Claire Cochrane, Engagement Producer, Stills Gallery
Every Woman, Super Woman
In Summer 2016 Young Saheliya, a service providing support for young BME women aged 12–25, took part in a programme of creative activity with Stills Centre for Photography and Edinburgh Art Festival.
Inspired by Jo Spence’s exhibition at Stills Beyond the Selfie was a summer project exploring how photography can disrupt traditional representations of women in print media, television and film using self-portraiture, photographic collage and text.
Ciara Phillips’ Every Woman co-commissioned by Edinburgh art Festival and 14–18 NOW was the fourth in a series of dazzle ship artworks and provided inspiration for Every Woman A Signal Tower, a series of workshops on female empowerment, sexual violence and consent and female representation in the media giving the young women a chance to tell their stories in a world that wants to silence them.
With both the Beyond the Selfie and Every Woman A Signal Tower focusing on women’s rights, female representation in the media and taking inspiration from strong female artists there was a natural connection between the projects and so Every Woman Super Woman was born. As the girls didn’t differentiate between projects, soon neither did we; and Stills and Edinburgh Art Festival brought the two projects together to continue their legacy and build on the relationship we had formed with these inspiring young women.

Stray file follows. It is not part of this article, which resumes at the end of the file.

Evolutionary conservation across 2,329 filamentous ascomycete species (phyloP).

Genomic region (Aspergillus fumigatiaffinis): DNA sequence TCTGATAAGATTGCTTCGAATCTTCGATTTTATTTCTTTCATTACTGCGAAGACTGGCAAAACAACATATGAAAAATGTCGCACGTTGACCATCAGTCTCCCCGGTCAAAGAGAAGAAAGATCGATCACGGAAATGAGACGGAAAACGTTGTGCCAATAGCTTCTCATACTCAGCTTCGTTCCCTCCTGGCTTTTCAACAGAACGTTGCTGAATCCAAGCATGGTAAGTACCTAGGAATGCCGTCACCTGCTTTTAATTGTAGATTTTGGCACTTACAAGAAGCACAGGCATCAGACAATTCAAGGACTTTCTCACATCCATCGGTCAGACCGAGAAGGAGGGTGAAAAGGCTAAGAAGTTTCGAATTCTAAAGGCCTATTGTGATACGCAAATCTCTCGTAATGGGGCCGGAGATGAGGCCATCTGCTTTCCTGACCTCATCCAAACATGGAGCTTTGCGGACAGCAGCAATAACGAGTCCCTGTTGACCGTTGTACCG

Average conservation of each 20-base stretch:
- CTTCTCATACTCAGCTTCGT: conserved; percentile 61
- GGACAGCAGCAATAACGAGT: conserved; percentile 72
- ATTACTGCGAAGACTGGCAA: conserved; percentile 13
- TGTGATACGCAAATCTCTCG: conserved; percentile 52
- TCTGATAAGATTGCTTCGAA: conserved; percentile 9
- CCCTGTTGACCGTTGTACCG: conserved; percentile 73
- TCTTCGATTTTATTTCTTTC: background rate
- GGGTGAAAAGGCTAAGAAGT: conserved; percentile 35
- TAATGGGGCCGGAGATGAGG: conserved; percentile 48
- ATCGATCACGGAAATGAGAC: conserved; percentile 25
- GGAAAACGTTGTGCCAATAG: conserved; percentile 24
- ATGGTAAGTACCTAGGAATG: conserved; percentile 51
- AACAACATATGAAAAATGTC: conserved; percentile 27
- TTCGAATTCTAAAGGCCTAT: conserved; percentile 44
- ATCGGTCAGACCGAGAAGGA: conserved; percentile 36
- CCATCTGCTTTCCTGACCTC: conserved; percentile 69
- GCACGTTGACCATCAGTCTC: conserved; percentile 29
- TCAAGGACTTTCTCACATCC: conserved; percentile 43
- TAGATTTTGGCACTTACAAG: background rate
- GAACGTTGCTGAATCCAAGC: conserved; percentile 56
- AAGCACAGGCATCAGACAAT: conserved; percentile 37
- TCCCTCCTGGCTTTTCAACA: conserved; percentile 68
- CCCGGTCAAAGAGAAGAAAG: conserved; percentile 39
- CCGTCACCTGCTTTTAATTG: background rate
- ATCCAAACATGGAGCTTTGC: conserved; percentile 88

Stills’ Engagement Producer shared the exchanges that happened within this project along with the benefits of being open to new and ‘organic’ partnerships.
Leanne Alldred, Learning and Engagement Assistant, BALTIC Centre for Contemporary Art
My contribution will focus on the following: My exchange is with children and young people. My exchange is with schools and colleges. My exchange is with teachers. My exchange is with children and families who have Special Educational Needs and Disabilities. My exchange is with artists. My exchange is with and alongside creative professionals whose goals it is to provide diverse audiences opportunities to engage with and learn from creativity and culture. My exchange is with education. My exchange is with contemporary art. My exchange is with equality and equal opportunities. My exchange is with philosophy of enquiry with a Spiritual Moral Social and Cultural focus. My exchange is with ideas. My exchange is with national initiatives such as The Big Draw. My most important exchange is working in partnership with children, young people, teachers and families of all backgrounds, ethnicities, ages and abilities, providing them access and engagement to arts and culture. Them learning from me, me learning from them — exchange.